Smith never pretends to be totally impartial. He first met descendants of Nikolai and Praskovya’s in the course of researching “The Pearl” and was struck by how far the fate of the Russian nobility in the early twentieth century has been ignored. Smith attempts to fill the gap by charting not only tales of aristocratic “imprisonment, exile and execution,” but also the survivors’ struggles to find a place for themselves in the Soviet Union. He even argues that the destruction of an entire class foreshadows later 20th-century atrocities “from Hitler’s Germany to Pol Pot’s Cambodia.”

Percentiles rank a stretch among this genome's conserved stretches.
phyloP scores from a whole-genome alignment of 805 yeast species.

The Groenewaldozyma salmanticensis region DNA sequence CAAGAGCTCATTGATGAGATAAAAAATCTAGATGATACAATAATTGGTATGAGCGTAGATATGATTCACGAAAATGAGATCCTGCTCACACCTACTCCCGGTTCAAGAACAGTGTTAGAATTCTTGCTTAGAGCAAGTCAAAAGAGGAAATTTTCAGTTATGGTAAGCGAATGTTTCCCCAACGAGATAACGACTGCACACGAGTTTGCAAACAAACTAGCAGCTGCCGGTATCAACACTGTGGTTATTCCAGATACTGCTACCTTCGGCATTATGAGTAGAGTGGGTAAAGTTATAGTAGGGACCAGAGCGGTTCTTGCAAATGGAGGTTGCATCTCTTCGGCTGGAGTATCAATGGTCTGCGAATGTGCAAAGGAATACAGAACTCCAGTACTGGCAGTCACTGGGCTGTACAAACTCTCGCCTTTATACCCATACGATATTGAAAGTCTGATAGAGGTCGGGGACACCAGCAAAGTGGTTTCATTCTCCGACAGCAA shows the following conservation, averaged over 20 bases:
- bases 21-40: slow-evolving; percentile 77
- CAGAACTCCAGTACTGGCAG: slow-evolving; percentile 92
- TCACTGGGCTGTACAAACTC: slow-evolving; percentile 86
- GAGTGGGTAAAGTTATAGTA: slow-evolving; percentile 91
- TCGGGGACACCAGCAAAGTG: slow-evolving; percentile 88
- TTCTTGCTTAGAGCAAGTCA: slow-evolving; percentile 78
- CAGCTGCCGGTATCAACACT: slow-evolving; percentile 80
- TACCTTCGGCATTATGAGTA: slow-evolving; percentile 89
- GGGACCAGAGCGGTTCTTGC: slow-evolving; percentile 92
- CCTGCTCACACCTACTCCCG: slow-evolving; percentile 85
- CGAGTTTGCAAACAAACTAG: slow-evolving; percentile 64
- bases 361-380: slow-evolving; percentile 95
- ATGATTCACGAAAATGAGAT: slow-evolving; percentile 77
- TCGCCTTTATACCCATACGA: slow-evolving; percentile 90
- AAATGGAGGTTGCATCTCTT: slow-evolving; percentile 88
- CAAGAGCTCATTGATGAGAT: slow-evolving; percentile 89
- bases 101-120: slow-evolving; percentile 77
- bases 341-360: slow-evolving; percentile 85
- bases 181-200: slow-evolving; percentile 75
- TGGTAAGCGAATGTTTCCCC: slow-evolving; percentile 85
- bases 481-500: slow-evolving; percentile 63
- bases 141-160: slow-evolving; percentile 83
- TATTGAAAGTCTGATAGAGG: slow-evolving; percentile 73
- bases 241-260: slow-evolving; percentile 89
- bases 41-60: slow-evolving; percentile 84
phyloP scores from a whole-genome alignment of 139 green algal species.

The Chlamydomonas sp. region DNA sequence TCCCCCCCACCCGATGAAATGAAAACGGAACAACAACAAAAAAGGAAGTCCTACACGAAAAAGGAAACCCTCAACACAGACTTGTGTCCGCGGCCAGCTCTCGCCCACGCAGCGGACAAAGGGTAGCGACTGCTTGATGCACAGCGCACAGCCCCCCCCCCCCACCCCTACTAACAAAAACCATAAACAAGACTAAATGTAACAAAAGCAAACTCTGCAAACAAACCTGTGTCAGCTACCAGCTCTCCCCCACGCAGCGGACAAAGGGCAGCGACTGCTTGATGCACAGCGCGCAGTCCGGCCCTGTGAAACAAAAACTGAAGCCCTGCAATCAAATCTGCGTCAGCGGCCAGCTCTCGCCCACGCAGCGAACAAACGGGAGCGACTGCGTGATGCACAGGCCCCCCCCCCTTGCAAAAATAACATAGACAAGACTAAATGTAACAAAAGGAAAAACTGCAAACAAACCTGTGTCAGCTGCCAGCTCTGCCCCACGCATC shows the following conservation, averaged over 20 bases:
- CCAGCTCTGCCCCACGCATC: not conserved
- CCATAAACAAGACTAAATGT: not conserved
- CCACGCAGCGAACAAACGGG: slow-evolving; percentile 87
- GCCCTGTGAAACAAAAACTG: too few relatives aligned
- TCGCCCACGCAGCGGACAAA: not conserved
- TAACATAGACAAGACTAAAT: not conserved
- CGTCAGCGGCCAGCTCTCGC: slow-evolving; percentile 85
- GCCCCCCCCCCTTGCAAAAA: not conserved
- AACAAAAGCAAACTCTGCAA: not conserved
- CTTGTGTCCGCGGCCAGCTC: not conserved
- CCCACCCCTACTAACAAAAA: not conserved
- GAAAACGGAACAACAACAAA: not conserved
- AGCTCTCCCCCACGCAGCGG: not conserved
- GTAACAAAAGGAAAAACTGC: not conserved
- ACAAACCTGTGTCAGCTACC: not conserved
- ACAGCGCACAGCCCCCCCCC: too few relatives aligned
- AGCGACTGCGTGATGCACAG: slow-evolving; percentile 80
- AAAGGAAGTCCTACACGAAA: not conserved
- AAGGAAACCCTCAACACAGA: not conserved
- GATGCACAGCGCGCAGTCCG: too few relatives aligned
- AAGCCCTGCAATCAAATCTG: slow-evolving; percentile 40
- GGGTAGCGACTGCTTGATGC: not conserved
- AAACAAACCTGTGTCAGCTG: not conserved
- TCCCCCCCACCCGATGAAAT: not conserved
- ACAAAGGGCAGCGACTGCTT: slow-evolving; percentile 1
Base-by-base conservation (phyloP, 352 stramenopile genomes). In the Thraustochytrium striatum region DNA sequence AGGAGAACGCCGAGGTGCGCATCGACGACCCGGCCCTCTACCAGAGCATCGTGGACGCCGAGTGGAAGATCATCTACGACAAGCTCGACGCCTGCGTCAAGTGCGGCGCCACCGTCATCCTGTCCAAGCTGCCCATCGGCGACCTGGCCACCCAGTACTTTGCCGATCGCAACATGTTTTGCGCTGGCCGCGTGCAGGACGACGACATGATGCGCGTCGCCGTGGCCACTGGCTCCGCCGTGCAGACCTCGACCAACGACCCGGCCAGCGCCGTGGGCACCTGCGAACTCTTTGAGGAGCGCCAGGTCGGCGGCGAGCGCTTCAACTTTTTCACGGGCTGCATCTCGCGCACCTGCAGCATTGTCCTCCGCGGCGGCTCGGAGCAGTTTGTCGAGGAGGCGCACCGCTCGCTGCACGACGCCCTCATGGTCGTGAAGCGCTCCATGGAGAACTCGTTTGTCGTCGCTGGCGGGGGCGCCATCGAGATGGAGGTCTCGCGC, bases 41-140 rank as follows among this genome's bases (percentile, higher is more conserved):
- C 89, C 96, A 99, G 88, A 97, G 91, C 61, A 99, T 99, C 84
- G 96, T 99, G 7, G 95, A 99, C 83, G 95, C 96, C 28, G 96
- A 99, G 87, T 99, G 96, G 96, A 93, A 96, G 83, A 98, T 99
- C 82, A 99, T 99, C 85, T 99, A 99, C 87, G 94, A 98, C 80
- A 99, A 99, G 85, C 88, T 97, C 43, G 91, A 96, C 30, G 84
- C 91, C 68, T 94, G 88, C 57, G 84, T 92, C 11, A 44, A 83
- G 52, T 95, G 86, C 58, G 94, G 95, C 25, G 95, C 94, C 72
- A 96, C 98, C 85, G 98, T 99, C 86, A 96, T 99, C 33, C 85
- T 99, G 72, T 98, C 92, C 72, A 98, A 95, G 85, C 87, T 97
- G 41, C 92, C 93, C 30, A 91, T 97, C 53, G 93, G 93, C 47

The “Former People” of the title are the displaced aristocracy, seen by the Bolsheviks as “obvious class enemies,” “vermin” or snakes. Vladimir Trubetskoy introduced himself in 1960s Paris as “a former prince from Moscow.” Toward the end of the book, Smith describes meeting Vladimir’s grandson, Nikolai Trubetskoy, in Moscow. The aristocratic feasts of his ancestors have been replaced by Caesar salad and fizzy water in a branch of TGI Friday. This kind of shift and contrast between counts, communists and businessmen is part of Russia’s fascination, producing a flood of histories in recent years.